Antique Timepieces, American Manufacturing, and Clock Dating Chart
America’s manufacturing expertise found its humble beginnings in the clock workshops of Eli Terry of Plymouth Connecticut at the turn of the nineteenth century. It was a special time in American history. The new country was between wars with England. Its leadership was passed from the founding fathers to their protégés and the two party system was born as a compromise of diverse ideologies. The country was entering a period of prosperity. American society started to become a population of specialists. Trade routes were opening to the western reserve territories as the river and canal systems developed. Eleven states had been added to the Union by 1822.
Porter Contract Clock
Eli Terry was born a fifth generation American, in 1772. He completed his apprenticeship in 1792 under master clockmaker Daniel Burnap and with influence from Thomas Harland. Terry quickly established himself as the new master for the coming century. Terry began developing clock designs that could be produced for the common family. In 1806 he took on a contact with major retailers, the Porter Brothers, for the unheard of quantity of 4,000 clockworks to be completed in three years. To accomplish this feat several manufacturing milestones were established such as interchangeable components, powered machine tools, and the assembly line method. The photo shows clockworks number 3609 from the Porter contract series. Seth Thomas and Silas Hoadley were workers on the project and eventually bought out Eli Terry’s clock factory. But Terry envisioned a new kind of clock that would be suited to the newly emerging American market for consumer items. With the profits from the Porter contract, Terry was able to develop a compact shelf clock that could be produced efficiently using his mass production techniques.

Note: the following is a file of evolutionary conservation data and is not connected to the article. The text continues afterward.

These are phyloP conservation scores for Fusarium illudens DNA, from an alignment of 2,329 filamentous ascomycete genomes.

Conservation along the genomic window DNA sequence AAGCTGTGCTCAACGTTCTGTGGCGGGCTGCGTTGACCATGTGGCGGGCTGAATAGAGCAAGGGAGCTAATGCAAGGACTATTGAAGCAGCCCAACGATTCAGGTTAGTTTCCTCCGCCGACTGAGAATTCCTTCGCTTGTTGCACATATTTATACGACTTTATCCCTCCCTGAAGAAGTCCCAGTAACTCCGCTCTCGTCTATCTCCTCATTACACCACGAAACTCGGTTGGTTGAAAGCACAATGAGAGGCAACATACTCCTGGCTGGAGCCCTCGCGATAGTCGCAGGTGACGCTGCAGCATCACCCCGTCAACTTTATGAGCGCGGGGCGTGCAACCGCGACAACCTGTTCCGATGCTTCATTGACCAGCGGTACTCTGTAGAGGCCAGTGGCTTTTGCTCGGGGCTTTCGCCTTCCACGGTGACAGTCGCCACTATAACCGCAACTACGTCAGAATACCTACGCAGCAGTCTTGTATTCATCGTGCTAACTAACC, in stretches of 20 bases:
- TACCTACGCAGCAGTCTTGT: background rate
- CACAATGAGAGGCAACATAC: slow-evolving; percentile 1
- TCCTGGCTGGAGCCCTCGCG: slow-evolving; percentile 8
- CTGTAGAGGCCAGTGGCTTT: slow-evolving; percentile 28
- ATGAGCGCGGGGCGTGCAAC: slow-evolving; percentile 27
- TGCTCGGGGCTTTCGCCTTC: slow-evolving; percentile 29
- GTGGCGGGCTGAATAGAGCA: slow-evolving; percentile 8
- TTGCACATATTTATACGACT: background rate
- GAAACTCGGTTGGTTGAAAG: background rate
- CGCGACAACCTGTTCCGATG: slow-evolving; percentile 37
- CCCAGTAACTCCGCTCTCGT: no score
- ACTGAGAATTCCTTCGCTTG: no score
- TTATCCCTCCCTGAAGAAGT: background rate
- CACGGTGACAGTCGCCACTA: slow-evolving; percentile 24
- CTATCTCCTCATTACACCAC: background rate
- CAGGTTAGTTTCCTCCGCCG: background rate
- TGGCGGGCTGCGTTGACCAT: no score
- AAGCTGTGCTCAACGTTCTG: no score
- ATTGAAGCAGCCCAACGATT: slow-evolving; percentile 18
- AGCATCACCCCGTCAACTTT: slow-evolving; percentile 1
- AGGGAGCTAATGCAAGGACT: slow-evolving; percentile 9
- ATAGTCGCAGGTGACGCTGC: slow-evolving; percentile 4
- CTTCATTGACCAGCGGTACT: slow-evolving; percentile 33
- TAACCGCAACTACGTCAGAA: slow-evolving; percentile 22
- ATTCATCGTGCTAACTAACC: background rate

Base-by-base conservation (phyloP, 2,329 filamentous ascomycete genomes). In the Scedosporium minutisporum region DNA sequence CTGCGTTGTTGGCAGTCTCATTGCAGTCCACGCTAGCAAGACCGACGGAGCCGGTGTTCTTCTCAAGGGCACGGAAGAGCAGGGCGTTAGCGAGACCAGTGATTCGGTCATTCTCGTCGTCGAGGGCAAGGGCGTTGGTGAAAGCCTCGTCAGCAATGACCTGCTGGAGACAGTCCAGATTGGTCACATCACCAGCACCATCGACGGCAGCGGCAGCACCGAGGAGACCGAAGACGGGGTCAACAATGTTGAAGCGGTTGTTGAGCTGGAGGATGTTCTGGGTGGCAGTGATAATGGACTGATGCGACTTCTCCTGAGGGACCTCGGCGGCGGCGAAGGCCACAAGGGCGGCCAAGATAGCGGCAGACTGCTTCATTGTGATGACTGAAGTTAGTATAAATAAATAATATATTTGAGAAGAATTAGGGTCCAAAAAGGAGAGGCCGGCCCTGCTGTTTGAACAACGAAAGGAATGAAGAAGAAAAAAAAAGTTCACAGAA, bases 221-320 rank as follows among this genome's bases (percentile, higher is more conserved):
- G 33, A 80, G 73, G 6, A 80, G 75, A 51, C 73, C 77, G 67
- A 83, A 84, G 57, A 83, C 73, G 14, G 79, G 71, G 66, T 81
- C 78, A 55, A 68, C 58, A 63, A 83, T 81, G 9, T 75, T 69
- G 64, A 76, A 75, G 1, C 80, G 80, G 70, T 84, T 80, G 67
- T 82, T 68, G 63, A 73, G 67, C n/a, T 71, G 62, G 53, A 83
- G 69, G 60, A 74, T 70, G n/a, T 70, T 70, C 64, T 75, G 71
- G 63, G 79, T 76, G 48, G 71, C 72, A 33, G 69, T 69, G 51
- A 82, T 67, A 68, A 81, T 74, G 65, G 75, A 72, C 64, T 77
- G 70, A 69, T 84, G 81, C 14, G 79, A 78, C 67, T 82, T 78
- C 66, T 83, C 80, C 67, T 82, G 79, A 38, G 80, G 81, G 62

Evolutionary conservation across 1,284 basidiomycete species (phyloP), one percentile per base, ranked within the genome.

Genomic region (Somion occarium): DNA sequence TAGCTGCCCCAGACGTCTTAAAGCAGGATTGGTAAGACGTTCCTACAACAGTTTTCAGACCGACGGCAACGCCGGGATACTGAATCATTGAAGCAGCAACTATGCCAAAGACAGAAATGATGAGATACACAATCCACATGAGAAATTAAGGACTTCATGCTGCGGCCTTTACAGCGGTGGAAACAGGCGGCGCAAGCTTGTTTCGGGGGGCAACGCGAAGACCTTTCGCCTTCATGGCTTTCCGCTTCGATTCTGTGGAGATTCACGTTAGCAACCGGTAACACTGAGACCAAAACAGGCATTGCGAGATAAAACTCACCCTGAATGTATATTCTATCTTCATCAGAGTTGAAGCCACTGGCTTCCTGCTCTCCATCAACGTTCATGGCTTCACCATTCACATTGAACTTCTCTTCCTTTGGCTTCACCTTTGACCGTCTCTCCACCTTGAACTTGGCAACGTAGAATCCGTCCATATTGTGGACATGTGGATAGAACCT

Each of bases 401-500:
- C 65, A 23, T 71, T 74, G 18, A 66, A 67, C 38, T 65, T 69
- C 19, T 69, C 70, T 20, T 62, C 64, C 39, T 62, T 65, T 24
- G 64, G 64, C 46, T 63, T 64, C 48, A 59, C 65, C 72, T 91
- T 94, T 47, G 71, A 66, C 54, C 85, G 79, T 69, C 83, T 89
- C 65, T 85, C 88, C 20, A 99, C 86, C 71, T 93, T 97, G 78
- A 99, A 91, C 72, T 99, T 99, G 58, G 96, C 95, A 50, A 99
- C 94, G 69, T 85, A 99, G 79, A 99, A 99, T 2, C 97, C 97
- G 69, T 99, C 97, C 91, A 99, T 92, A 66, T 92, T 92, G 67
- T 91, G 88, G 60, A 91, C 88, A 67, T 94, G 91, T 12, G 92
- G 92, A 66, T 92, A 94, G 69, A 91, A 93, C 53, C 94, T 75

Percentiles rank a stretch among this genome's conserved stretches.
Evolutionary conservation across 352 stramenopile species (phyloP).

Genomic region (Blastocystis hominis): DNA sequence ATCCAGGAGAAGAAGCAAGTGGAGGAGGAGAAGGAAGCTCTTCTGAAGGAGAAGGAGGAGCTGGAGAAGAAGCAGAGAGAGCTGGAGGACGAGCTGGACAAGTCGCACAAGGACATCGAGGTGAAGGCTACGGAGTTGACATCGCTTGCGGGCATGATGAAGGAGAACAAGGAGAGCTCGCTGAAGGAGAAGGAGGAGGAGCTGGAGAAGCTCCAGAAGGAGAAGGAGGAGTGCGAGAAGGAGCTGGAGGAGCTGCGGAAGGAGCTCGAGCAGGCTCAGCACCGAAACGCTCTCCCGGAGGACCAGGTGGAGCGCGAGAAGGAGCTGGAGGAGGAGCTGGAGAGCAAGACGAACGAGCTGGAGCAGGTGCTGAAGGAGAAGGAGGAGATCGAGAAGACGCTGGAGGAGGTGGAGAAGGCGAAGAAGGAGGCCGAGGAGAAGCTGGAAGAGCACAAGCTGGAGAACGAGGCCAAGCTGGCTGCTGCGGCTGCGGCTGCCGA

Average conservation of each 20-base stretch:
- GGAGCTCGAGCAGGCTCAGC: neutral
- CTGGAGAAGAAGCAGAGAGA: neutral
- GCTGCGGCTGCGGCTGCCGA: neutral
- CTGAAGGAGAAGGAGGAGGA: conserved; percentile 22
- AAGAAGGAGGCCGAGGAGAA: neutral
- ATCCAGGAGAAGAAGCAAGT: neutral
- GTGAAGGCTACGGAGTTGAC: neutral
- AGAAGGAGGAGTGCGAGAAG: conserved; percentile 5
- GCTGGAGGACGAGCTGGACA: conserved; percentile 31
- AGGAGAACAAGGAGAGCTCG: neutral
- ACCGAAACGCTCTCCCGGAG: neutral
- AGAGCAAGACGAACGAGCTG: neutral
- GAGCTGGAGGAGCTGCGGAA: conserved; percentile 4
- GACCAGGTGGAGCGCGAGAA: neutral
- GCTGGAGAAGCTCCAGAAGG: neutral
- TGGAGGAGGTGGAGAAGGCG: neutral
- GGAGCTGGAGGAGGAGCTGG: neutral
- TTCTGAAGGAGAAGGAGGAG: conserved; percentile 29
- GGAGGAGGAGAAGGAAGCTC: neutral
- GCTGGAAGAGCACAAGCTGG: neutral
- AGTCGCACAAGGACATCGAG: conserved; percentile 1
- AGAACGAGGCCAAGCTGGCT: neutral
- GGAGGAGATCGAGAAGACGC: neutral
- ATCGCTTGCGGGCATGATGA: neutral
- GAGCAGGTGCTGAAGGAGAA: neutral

The result of his research was the pillar and scroll shelf clock. His brother and sons were set-up with factories around the area to mass produce the design. An example is shown on the right. Eli Terry had correctly predicted the market and America’s hunger for reliable and compact time keepers. Two more major milestones followed the Terrys’ initial success. First was intellectual property enforcement and patent protection of manufactured items. Further, in the coming years, as his licensees used interchangeable components of his design, the purchased parts industry was created. Today we would call these tier two suppliers. In 1825 it was a cottage industry doing business largely by bartering. Many of the great American clock makers emerged from Terry’s shops as graduate apprentices armed with knowledge of advanced manufacturing.
As America’s taste in styles changed from Empire to Gothic to Victorian, the shelf clock also evolved. Brass plates replaced the wooden works, springs replaced weights, and eventually balance springs replaced pendulums. The vision of Eli Terry was fulfilled as he created the clock industry of Connecticut and thereby the roots of America’s manufacturing industry.
One of the best ways to establish the manufactured date of an early antique clock is to determine the printer of the clock’s printed paper label found on the inside backboard.
At the bottom of the label there is often a “printer’s line” or advertisement. The following table is a work in process of my research on many of these printers.
|Hudson & Goodwin||Hartford||1800|
|P. Cranford||Hartford||1828 – 1834 ?|
|Hudson & Skinner||1830|
|Thom. A Woodward||Herald Office||Hartford||1831|
|Norton & Russell||1828|
|James Thruber Printer||Tauton||1830+|
|H. Adams Printer||1830|
|Asaph Hall Printer||<1830|
|Goodwin & Co.||> 1830|
|Silas Folsom||1830 – 1831|
|Folsom & Hurlbert||1831 – 1832|
|Joseph Hurlburt||> 1832|
|Hulbert & Williams||1839|
|Henry Baven’s Print||19 Water St||Boston|
|John Greve’s & Co.||Geneva||1835|
|Barber & Osburn, Print||1834|
|J. M. Earle Printer||Sky Office||Worchester||1838|
|Brownson & Co.||56 Gold St.||New York||1840|
|Elihu Greer||26 1/2 State St||Hartford||1839 – 1844|
|Elihu Greer||26 State St||Hartford||1845 -1846|
|Elihu Greer||1 State St||Hartford||1847 – 1849|
|Elihu Greer||10 State St||Hartford||1850 – 1855|
|Elihu Greer||16 State St||Hartford||1856 – 1864|
|Elihu Greer||18 State st.||Hartford||> 1865|
|J. G. Wells||1843 – 1847|
|C. E. Moss & Co.||1844 – 1845|
|John Benham||36 Grand Ave||New Haven||1840 – 1845|
|John Benham||55 Church St||1846 – 1855|
|John Benham||Corner of Church & Chapel||1856 +|
|Francis and Loutrel||1863|